Tuesday, July 26, 2022

The Effects of the COVID Pandemic According to a Survey of School Counselors

Source: Photo by Manny Becerra via Unsplash

By Sam Piha

During the last year we have posted many LIAS blogs on the impact of the COVID pandemic on afterschool programs but we have not written about how young people’s behaviors have revealed the impacts of the pandemic.

We want to call your attention to a survey published by the New York Times in April that polled 362 school counselors nationwide who described many students as “frozen, socially and emotionally, at the age they were when the pandemic started.” 

“American schoolchildren’s learning loss in the pandemic isn’t just in reading and math. It’s also in social and emotional skills — those needed to make and keep friends; participate in group projects; and cope with frustration and other emotions. Nearly all the counselors, 94 percent, said their students were showing more signs of anxiety and depression than before the pandemic. Eighty-eight percent said students were having more trouble regulating their emotions. And almost three-quarters said they were having more difficulty solving conflicts with friends.” – authors, Claire Cain Miller and Bianca Pallaro, New York Times

Below we share quotes from the survey. We invite you to share your comments on what you are seeing in the afterschool setting. Send your comments to info@temescalassociates.com.

        “The number of students with chronic attendance issues is much higher than pre-pandemic.” - Jess Firestone, Buckman Elementary School, Portland, Or. 

        “Cyberbullying behaviors are through the roof! We deal with this almost on a daily basis.” - Amy Riley, Mercer County Intermediate School, Harrodsburg, Ky.

        “So much self-harm and suicide ideation.” - Briana Smith, Everett High School, Everett, Wash. 

Source: Photo by Callum Skelton via Unsplash

        “Kids are struggling to make friends, and when there is a conflict, they aren’t sure how to work through it.” - Jennifer Schlatter, Southeast Elementary, Brighton, Colo. 

        “Teamwork skills are almost nonexistent.” - Emily Fain-Lynch, Green Magnet Academy, Knoxville, Tenn. 

        “Students are less bought in to school, less excited about life after high school.” - Ria Ferich, Texas School for the Blind and Visually Impaired, Austin, Texas 

        “Kids are more impulsive, less controlled, and struggle with emotional regulation.” - Joy Sparrey, Gilbert Intermediate School, Gilbert, Iowa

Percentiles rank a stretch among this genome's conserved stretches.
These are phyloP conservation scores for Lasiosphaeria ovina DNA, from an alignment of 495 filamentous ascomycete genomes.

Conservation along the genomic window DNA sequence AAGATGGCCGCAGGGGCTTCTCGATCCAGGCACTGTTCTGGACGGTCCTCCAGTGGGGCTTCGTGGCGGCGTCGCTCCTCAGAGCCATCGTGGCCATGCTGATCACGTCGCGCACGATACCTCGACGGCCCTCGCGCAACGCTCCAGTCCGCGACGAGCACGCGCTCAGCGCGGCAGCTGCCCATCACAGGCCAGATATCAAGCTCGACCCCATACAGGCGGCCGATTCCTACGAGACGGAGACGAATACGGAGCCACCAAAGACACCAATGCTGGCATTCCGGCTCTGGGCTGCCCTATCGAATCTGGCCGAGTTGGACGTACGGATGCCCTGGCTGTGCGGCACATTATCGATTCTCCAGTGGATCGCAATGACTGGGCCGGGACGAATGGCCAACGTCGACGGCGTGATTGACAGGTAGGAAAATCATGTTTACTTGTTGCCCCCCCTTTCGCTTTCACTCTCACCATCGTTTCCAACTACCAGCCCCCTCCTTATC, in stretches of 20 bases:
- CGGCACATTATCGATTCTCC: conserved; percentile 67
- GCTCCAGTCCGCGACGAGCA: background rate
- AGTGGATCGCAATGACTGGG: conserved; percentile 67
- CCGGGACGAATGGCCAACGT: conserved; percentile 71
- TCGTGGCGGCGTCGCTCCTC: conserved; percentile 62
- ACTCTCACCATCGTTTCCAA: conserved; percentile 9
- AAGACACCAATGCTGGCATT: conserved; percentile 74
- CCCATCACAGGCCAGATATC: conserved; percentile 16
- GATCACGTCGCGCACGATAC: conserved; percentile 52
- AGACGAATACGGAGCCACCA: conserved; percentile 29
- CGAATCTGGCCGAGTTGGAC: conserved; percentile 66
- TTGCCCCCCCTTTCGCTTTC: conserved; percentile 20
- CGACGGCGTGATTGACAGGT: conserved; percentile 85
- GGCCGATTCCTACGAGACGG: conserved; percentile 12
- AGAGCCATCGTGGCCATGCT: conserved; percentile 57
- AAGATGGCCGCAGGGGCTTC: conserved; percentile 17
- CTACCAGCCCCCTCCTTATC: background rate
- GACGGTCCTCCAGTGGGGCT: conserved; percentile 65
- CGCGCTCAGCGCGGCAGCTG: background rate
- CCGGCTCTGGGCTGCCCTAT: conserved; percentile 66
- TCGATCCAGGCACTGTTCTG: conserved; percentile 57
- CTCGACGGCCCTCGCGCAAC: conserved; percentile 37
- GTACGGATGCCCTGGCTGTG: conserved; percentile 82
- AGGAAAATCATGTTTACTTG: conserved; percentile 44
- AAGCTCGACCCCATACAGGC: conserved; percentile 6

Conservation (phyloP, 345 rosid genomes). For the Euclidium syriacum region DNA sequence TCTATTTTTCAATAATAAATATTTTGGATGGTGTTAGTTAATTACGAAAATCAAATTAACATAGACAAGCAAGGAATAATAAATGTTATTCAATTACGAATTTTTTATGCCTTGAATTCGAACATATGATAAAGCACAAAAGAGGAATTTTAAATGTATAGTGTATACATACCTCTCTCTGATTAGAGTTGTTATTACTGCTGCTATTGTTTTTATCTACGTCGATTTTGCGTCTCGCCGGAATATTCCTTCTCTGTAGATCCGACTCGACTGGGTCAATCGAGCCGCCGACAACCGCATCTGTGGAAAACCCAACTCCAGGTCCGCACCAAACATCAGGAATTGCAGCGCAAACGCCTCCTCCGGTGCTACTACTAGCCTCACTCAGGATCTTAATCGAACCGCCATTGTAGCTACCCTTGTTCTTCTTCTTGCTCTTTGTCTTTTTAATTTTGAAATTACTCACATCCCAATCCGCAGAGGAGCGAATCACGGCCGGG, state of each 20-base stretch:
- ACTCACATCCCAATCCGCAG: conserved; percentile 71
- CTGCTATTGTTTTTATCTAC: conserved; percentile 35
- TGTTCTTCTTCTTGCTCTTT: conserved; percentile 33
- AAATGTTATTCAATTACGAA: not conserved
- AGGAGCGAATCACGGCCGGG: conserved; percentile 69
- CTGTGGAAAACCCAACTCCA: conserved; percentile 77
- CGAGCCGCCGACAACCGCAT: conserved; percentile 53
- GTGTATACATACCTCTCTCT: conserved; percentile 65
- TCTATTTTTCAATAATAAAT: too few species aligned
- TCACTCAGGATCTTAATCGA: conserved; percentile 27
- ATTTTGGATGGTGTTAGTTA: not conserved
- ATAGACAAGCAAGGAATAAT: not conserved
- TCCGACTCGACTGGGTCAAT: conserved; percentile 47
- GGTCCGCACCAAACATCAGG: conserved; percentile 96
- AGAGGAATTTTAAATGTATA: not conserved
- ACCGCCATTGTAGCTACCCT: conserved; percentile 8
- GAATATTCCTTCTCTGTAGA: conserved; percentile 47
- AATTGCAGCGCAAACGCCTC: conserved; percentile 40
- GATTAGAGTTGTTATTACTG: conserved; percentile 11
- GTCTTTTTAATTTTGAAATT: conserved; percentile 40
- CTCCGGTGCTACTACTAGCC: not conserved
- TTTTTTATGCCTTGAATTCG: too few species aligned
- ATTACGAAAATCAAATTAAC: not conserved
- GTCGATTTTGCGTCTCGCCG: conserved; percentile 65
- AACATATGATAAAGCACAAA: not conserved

Tuesday, July 19, 2022

A Shout Out to PCY Founder, Jennifer Peck

By Sam Piha

“After 21 years of incredible service, Jennifer Peck, Partnership for Children & Youth (PCY) founding CEO, will step down from her leadership role in the organization on June 30th. Jennifer will assume the role of Senior Advisor during the transition to support the organization and its new leadership.” 
- Partnership for Children & Youth

I've had the pleasure of working with Jennifer on promoting access to quality afterschool programs for over 20 years. She has partnered with Temescal Associates on several projects throughout the years and has proved to be an incredible leader and innovator. I interviewed Jennifer recently about her career and accomplishments and we will share her responses in a future blog post. Below we hear from afterschool leaders who share their thoughts on Jennifer's impact on the field of afterschool. 

Michael Funk
The creation of a new Division at CDE in 2011 can be entirely credited to Jennifer. The After School Division was created then under the newly elected SSPI Tom Torlakson and Jennifer co-led his Transition Team. I would have never considered serving as the Director of this new division if Jennifer had not twisted both of my arms off to do so! (Thank you, Jennifer.) I have now been in this position for over 10 years and Jennifer (and countless others, have been with me for every step of this amazing journey.) California's communities, schools, families and students owe an incalculable debt of gratitude to Jennifer Peck. Her vision, leadership and tenacity are "hall-of-fame" caliber.” – Michael Funk, Director, Expanded Learning Division, California Department of Education

Jodi Grant
“Jennifer Peck did remarkable work to create, build and strengthen the federal 21st Century Community Learning Centers initiative, which is today a major success that has improved the lives of millions of children and families. After leaving Washington, D.C., Jennifer remained a passionate advocate, working at the local, state and national levels to create after school and summer learning opportunities for students across the country. She had a powerful, holistic vision for out-of-school-time programs that engaged not only with schools, but also with local community organizations. It was a privilege to work with Jennifer for almost two decades. The entire afterschool community will miss her, and her legacy will carry on.” - Jodi Grant, Executive Director, Afterschool Alliance

Eric Gurna